Green Clean for Sydney's Opera House
Author: Laura Chalk
A 50-year love affair between man and building nurtured with bicarb soda, olive oil and devotion.
Steve Tsoukalas calls Sydney’s iconic Opera House the “other woman” in his life. He started working at the Opera House over 49 years ago as a builder and scaffolder. Over time he has watched the giant white sails and the life within take shape. Being at the site from its inception, he knew the architect, Jorn Utzon, and witnessed the wear and tear the building received, as waves of people visited.
For the past 12 years, Mr Tsoukalas, 72, has devotedly cleaned this majestic building with a mix of bicarbonate of soda, white clay, olive oil and laundry flakes. He refuses to use harsh chemicals, saying “The reason I try all these years to find a solution to not using chemicals is because I love the building and I don’t want it to be sick. If it is sick, I am going to be sick.”
His winning cleaning concoction is now listed in the House’s official eco-friendly cleaning guidelines for contractors.
Mr Tsoukalas grew up on the Greek Island of Kalymnos, under the protection of his grandmother who raised his family after his mother died when he was three. Remembering his grandmother’s cleaning techniques, he developed his innovative cleaning strategy at the House.
When Mr Tsoukalas joined the cleaning team, he tested his ideas by spraying a solution of bicarb soda and water on a patch of concrete in the Utzon room. After wiping it off with rags a few minutes later, he was overjoyed to discover that it had removed decades of filth that had built up from indoor smoking, human oil and other stains.
By coincidence, Mr Utzon lived on another Mediterranean Island, Majorca . One day he received a photo of the transformed concrete, with the message that Mr Tsoukalas had developed a new cleaning solution with astonishing results.
“The answer was: ‘Tell Steve to do all the Opera House like that’. He was so happy.” Mr Tsoukalas said.
With the bicarb working on the concrete, Tsoukalas next tackled the bronze railings throughout the building. He quickly found a combination that worked: a mix of South Australian olive oil with a small amount of methylated spirits – the same solution that Mr Tsoukalas’ wife uses to rub her husband’s back when his sciatica plays up.
For several years, cleaners had applied bees wax to the bronze, but it had become as hard as steel. The olive oil softens and helps remove the wax. “My grandmother used to do something similar” Mr Tsoukalas said.
The untreated blue gum timber flooring is cleaned with a combination of washing soap flakes, and Kaolin fine grade clay dissolved in water. Chemical cleaning agents may permanently damage and darken the timber.
Staff have found the simple, eco-friendly methods achieve the same results as the chemical cleaning agents previously used. Mr Tsoukalas’s green solutions comply with Good Environmental Choice Australia (GECA) recommendations for products.
The House’s environmental sustainability manager Emma Bombonato gives her tick of approval, saying the green cleaning guidelines developed by Mr Tsoukalas protect not only the building but also the environment, the staff and visitors.
“In terms of a conservation plan and world heritage, we want to ensure the building lasts,” Ms Bombonato said.
Using Mr Tsoukalas’s clean, green techniques, it seems this iconic building will be well kept for many years to come.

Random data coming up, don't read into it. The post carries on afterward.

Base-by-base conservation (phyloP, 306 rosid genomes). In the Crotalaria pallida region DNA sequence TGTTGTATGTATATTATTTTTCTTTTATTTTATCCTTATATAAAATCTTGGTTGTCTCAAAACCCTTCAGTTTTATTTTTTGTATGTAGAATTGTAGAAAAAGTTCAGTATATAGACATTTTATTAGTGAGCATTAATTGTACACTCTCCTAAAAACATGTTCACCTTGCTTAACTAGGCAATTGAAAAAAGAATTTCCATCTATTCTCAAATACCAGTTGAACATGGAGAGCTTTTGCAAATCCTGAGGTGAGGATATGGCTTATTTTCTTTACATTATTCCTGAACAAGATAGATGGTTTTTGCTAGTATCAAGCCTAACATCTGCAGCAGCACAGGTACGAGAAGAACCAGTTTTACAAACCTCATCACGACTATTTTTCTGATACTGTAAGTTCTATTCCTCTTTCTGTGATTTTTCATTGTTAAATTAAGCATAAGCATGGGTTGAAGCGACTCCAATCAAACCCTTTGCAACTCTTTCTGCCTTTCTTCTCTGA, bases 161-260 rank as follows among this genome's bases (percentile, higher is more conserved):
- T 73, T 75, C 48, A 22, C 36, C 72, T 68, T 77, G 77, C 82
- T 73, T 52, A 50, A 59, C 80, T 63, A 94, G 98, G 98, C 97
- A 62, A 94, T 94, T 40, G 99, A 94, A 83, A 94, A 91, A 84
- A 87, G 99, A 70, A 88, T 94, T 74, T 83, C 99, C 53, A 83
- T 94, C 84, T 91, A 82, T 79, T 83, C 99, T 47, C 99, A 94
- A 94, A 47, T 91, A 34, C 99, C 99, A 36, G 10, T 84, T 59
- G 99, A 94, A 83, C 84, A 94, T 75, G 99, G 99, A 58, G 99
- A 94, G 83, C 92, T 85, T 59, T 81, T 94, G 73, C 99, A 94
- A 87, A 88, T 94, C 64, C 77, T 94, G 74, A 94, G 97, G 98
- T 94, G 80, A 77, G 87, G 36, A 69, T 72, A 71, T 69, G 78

- While Steve Tsoukalas has an arsenal of green cleaning tricks up his sleeve, we don’t all have to depend on making our own solutions. Choosing eco-friendly cleaning products, such as the Aware Environmental range, reduces carbon footprints, helps reduce deforestation, and keeps homes and workplaces free of harsh chemicals.
- Find out if the cleaners at your workplace, or if you have cleaners for your apartment or building, use eco-friendly products. A company dedicated to this is Tidy Me.
- If visiting the Sydney Opera House, thank Mr Tsoukalas for his inspiring efforts! And remember that your positive environmental actions could be inspiring those around you, so together turning the tide on chemical use and ensuring both a cleaner and greener planet.
Subscribe to Positive Environment News.
Positive Environment News has been compiled using publicly available information. Planet Ark does not take responsibility for the accuracy of the original information and encourages readers to check the references before using this information for their own purposes.
Laura joined Planet Ark in 2016. She has a wealth of knowledge and experience having travelled the world and a background in teaching English as a second language among other things.
- Citizen science in action during Victorian whale watching season »
- New record set for world's largest ocean clean-up »
- Everyday Enviro with Elise - Doing good feels good »
- Urban green spaces in high demand during coronavirus lockdown »
- More critically endangered wildlife thought wiped out by bushfires emerge »
- Everyday Enviro with Elise - It's the little things »
- Volunteers working to restore Sydney’s underwater forests »
- Everyday Enviro with Elise - Ethical escapism »
- World’s most endangered primate making a slow comeback »
- Great Barrier Reef divers using downtime to regenerate reef »
- Everyday Enviro with Elise - Time for winter warmers »
- Everyday Enviro with Elise - Being an everyday radical »
- Milan begins ambitious transition away from car use »
- Considerable drop in ocean noise provides opportunity for research »
- Reintroduced beavers providing broader environmental benefits »
- Birds make a triumphant return to Menindee Lakes »
- Everyday Enviro with Elise - Low-waste living for dog owners »
- Bin outings get creative in wake of coronavirus isolation »
- Seedling sales indicate a return to backyard gardening »
- Everyday Enviro with Elise - Reducing one's 'monthly' environmental impact »
- Woodchips to the rescue? Humble material could help protect Great Barrier Reef »
- Everyday Enviro with Elise - Geotagging and the environment »
- Researchers call on citizen science to aid bushfire recovery »